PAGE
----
Hello everybody and welcome in to episode 202 of the Bible 2021 podcast. We are reading Psalms 11-12 today and our focus is on The Stark Difference Between God and Humanity and God’s Promise to Protect His People. We are a daily 10 minute podcast, where we will dig in to the truth of the Word of God by reading one Bible chapter a day and discussing it. Welcome to new listeners in Quintana Roo, Mexico, Guanacaste, Costa Rica, Makkah, Saudi Arabia, Maharashtra, India, Salzburg, Austria, Parts unknown, Czech Republic and Indonesia, Hamburg, Germany, Phoenix, Arizona, Columbus, Ohio, Washington, D.C. and Tallahassee, Florida. Thanks for listening! Our goal is to encourage DAILY Bible re ading, so you can jump in at any time and join with us. We want to invite as many people as possible to join us in daily Bible reading, so help spread the word and share the podcast! Don’t forget about our web-page, Bible2021.com – contact page, show notes, transcript and more– Click here for our Bible 2021 reading plan\
A quick opening note on some of the words used in the introduction to the Psalms, such as the intro to Psalms 12 which says, “For the choir director: according to Sheminith. A psalm of David.” and the intro to Psalms 9, “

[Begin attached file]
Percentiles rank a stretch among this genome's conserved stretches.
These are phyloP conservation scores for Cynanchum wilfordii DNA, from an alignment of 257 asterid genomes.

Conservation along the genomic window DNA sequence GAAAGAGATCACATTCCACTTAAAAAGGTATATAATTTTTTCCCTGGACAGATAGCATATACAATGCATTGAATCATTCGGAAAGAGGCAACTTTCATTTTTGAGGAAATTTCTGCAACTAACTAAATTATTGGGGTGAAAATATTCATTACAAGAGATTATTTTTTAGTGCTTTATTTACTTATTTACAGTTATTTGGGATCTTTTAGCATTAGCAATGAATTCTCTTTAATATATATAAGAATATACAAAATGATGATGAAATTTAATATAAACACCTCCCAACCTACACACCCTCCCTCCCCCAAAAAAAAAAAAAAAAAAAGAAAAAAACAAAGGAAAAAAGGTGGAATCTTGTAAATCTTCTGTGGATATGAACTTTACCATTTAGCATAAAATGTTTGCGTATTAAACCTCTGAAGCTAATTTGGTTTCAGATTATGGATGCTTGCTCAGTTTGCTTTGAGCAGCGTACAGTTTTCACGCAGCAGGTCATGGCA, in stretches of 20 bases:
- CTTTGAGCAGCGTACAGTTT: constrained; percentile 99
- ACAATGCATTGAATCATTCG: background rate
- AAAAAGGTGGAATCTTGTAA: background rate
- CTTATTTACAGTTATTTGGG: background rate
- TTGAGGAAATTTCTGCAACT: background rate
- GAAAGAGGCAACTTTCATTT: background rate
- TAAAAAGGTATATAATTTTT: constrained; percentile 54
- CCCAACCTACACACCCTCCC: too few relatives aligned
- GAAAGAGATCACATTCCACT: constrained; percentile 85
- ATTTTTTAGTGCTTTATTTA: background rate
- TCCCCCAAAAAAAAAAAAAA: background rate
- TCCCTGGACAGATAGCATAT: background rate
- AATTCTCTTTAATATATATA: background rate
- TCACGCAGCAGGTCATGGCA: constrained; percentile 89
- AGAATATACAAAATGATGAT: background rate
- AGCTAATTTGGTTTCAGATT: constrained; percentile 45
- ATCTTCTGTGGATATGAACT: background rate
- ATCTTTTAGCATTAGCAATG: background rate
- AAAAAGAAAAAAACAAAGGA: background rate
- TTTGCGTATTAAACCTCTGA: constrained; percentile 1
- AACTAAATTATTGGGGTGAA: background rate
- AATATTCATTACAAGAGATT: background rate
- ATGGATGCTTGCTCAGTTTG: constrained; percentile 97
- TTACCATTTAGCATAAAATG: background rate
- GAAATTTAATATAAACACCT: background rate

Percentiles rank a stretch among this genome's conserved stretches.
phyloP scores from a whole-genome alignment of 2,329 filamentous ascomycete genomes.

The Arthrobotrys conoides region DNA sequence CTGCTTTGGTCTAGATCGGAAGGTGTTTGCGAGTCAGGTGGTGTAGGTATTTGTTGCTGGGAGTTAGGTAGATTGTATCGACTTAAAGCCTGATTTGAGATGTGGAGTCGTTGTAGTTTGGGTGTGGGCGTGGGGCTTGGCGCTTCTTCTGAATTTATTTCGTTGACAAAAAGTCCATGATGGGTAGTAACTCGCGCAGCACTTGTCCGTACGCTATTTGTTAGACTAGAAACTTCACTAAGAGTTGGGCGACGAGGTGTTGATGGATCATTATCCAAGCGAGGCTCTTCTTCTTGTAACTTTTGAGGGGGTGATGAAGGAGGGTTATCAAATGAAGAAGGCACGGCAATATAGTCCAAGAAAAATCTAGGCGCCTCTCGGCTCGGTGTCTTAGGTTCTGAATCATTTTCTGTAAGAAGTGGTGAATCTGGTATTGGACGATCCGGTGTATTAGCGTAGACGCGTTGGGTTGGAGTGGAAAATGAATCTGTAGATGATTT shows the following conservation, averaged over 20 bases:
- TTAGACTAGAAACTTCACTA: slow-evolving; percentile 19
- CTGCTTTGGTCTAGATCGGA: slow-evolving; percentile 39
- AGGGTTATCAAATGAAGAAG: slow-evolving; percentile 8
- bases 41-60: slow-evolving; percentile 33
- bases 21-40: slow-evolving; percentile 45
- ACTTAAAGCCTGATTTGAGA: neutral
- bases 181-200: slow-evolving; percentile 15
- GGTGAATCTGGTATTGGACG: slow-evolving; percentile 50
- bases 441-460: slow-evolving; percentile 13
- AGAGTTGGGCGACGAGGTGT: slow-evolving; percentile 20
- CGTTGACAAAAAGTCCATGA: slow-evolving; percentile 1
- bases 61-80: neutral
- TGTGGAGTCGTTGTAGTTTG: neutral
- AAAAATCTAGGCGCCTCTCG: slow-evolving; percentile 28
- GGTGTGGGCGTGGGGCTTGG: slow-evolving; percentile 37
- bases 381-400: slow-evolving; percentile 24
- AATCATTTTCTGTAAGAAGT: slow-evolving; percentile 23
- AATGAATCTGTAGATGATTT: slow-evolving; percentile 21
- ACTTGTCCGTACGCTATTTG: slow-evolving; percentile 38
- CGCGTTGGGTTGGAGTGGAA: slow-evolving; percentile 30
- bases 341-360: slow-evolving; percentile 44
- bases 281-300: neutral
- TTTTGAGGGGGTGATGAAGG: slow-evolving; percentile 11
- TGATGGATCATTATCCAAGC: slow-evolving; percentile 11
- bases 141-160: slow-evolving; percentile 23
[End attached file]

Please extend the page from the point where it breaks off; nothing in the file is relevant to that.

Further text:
For the choir director: according to Muth-labben.” or, “For the choir director: on the Gittith. A psalm of David.” which is Psalm 8, or “A Shiggaion of David, which he sang to the Lord concerning the words of Cush, a Benjaminite.“
All of these terms are ancient Hebrew musical terms, and we don’t really know what they mean at all, so the Hebrew words has basically been transposed. A Gittith is probably a musical instrument, but we don’t know which one. The other terms perhaps denote tones or keys or rhythms, or other things, but it is very unclear. Most of the Psalms are SONGS – meant to be sung, but the ancients didn’t really write down musical notation, so it is hard to know how they were meant to be sung.
In our Psalms today, we see a great contrast between the ways of God and the ways of the world. In Psalm 11, David notes that his refuge is in the Lord, rather than hiding out in the mountains. Why hide out? Because at whatever time this Psalm was written, the wicked were being violent somehow, and attacking those who follow the Lord. But, as David notes, God is watching all of this: